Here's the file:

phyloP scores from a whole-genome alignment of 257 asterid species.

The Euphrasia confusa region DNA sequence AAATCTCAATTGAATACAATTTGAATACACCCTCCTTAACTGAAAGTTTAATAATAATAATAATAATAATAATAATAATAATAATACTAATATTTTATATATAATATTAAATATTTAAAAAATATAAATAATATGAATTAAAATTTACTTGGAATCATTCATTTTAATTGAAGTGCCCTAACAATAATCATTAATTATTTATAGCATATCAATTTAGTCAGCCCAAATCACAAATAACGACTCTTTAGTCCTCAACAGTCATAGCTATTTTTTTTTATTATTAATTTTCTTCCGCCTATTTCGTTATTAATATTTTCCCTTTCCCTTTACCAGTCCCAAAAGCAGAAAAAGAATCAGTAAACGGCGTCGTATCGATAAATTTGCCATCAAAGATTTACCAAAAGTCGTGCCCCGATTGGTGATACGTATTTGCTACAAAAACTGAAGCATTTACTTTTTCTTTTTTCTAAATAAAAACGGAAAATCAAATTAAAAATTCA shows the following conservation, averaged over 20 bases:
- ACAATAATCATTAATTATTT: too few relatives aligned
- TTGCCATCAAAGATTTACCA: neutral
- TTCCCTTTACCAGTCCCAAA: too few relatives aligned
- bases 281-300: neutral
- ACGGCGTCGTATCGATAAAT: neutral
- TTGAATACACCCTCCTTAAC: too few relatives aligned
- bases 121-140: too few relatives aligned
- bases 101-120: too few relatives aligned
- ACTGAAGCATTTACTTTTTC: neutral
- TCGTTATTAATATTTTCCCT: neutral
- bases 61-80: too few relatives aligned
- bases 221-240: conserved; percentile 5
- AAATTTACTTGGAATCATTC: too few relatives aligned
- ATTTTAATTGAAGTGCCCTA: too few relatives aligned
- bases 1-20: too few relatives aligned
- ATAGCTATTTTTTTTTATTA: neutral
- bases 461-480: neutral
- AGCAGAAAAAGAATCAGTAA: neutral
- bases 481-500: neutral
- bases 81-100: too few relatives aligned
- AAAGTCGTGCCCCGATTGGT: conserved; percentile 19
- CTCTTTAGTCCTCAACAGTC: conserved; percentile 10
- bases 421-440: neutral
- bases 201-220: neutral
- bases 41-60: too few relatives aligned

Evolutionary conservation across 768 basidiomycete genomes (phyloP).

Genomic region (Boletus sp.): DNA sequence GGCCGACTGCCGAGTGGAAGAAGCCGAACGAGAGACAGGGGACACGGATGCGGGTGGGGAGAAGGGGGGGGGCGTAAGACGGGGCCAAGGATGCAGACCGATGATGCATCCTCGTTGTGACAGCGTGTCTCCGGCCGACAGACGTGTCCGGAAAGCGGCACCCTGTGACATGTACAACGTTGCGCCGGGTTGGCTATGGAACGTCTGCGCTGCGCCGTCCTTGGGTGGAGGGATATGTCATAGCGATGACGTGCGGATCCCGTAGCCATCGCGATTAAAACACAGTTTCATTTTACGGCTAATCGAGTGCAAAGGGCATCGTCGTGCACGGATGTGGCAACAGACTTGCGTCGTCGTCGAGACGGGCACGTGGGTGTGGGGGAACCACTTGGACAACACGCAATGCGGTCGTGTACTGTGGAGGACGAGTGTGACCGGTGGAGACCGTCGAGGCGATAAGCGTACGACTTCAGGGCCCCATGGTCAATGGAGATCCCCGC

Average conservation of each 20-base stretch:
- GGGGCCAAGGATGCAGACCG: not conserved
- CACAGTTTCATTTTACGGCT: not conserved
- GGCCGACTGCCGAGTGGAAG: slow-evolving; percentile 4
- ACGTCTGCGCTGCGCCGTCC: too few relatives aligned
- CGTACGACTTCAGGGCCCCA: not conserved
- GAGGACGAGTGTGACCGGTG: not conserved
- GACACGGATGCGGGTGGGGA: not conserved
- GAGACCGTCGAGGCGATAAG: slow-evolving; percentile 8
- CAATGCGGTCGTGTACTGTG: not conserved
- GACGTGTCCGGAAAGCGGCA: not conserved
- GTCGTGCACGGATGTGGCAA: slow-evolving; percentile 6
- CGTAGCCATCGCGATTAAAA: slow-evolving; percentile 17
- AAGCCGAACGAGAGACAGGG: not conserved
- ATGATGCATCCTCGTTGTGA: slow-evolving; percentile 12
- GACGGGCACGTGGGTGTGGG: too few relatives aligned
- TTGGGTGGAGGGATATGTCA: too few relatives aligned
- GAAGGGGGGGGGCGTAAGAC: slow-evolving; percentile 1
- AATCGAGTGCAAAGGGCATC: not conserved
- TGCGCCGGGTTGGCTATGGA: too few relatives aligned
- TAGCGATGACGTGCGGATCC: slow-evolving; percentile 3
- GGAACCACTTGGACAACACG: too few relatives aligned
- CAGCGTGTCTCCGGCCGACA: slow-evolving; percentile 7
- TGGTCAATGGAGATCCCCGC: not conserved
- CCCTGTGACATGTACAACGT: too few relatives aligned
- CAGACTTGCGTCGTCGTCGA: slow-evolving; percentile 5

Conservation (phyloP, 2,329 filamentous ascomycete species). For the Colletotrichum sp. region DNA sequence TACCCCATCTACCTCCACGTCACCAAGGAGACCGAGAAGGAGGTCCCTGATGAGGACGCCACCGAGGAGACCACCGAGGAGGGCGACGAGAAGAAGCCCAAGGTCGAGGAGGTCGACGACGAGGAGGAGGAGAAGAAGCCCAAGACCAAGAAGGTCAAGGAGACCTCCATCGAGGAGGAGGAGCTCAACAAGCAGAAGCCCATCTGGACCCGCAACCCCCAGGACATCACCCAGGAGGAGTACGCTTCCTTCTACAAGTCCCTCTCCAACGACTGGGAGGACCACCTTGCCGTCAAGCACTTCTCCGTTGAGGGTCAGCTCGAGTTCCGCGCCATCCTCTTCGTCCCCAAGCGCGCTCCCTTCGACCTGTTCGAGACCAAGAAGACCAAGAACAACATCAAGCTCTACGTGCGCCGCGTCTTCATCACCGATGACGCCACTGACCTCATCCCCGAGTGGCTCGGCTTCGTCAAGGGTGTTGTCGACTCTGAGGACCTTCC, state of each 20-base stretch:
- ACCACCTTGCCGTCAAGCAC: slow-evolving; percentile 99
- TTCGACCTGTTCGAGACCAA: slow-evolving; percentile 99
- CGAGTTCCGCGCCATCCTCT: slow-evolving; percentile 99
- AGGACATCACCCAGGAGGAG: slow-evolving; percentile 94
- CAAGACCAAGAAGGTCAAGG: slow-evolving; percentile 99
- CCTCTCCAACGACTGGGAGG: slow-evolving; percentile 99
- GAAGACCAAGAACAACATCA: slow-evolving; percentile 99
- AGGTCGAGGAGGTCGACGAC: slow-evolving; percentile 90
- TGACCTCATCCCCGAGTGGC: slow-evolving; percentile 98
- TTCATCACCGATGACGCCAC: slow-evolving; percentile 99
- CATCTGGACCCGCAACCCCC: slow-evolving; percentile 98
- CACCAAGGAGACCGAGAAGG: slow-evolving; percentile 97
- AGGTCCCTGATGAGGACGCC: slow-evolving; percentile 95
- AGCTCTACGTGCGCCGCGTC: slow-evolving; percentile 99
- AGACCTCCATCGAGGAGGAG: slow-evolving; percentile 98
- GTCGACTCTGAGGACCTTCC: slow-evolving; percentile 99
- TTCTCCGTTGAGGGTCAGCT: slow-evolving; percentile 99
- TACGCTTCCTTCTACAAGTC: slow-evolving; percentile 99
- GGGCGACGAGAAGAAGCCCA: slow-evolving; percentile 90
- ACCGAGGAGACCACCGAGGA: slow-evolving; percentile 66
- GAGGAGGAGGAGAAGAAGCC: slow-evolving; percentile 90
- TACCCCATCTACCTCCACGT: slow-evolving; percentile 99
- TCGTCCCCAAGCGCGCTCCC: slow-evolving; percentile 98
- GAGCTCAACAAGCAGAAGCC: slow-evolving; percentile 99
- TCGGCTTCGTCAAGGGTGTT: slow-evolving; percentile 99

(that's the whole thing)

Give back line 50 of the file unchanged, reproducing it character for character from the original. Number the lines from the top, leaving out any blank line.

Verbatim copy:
- TAGCGATGACGTGCGGATCC: slow-evolving; percentile 3